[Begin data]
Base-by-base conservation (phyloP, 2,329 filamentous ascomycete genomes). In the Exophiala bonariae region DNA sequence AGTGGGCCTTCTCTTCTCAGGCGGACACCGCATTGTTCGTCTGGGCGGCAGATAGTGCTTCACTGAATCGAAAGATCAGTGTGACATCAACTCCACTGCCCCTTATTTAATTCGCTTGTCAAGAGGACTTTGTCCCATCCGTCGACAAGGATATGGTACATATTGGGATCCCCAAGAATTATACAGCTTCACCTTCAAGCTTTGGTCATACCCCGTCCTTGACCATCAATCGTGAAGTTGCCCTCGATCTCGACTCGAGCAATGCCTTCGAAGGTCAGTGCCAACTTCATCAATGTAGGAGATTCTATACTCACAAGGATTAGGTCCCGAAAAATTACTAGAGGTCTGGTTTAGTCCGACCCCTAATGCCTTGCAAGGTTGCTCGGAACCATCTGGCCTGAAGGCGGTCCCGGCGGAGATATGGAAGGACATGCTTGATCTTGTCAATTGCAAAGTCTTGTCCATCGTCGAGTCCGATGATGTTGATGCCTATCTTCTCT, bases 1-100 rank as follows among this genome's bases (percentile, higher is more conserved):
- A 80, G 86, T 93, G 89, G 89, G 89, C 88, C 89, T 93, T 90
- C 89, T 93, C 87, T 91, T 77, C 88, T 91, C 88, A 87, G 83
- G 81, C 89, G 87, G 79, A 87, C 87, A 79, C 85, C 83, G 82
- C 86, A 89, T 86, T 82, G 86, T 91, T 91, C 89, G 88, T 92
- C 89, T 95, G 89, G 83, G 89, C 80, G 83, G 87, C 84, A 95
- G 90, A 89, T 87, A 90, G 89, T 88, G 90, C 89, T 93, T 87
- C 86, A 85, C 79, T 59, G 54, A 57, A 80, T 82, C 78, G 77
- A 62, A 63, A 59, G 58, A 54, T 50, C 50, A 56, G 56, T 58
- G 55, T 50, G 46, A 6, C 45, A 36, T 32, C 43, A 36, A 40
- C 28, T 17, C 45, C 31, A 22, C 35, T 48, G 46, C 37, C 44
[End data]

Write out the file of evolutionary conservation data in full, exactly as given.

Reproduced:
Base-by-base conservation (phyloP, 2,329 filamentous ascomycete genomes). In the Exophiala bonariae region DNA sequence AGTGGGCCTTCTCTTCTCAGGCGGACACCGCATTGTTCGTCTGGGCGGCAGATAGTGCTTCACTGAATCGAAAGATCAGTGTGACATCAACTCCACTGCCCCTTATTTAATTCGCTTGTCAAGAGGACTTTGTCCCATCCGTCGACAAGGATATGGTACATATTGGGATCCCCAAGAATTATACAGCTTCACCTTCAAGCTTTGGTCATACCCCGTCCTTGACCATCAATCGTGAAGTTGCCCTCGATCTCGACTCGAGCAATGCCTTCGAAGGTCAGTGCCAACTTCATCAATGTAGGAGATTCTATACTCACAAGGATTAGGTCCCGAAAAATTACTAGAGGTCTGGTTTAGTCCGACCCCTAATGCCTTGCAAGGTTGCTCGGAACCATCTGGCCTGAAGGCGGTCCCGGCGGAGATATGGAAGGACATGCTTGATCTTGTCAATTGCAAAGTCTTGTCCATCGTCGAGTCCGATGATGTTGATGCCTATCTTCTCT, bases 1-100 rank as follows among this genome's bases (percentile, higher is more conserved):
- A 80, G 86, T 93, G 89, G 89, G 89, C 88, C 89, T 93, T 90
- C 89, T 93, C 87, T 91, T 77, C 88, T 91, C 88, A 87, G 83
- G 81, C 89, G 87, G 79, A 87, C 87, A 79, C 85, C 83, G 82
- C 86, A 89, T 86, T 82, G 86, T 91, T 91, C 89, G 88, T 92
- C 89, T 95, G 89, G 83, G 89, C 80, G 83, G 87, C 84, A 95
- G 90, A 89, T 87, A 90, G 89, T 88, G 90, C 89, T 93, T 87
- C 86, A 85, C 79, T 59, G 54, A 57, A 80, T 82, C 78, G 77
- A 62, A 63, A 59, G 58, A 54, T 50, C 50, A 56, G 56, T 58
- G 55, T 50, G 46, A 6, C 45, A 36, T 32, C 43, A 36, A 40
- C 28, T 17, C 45, C 31, A 22, C 35, T 48, G 46, C 37, C 44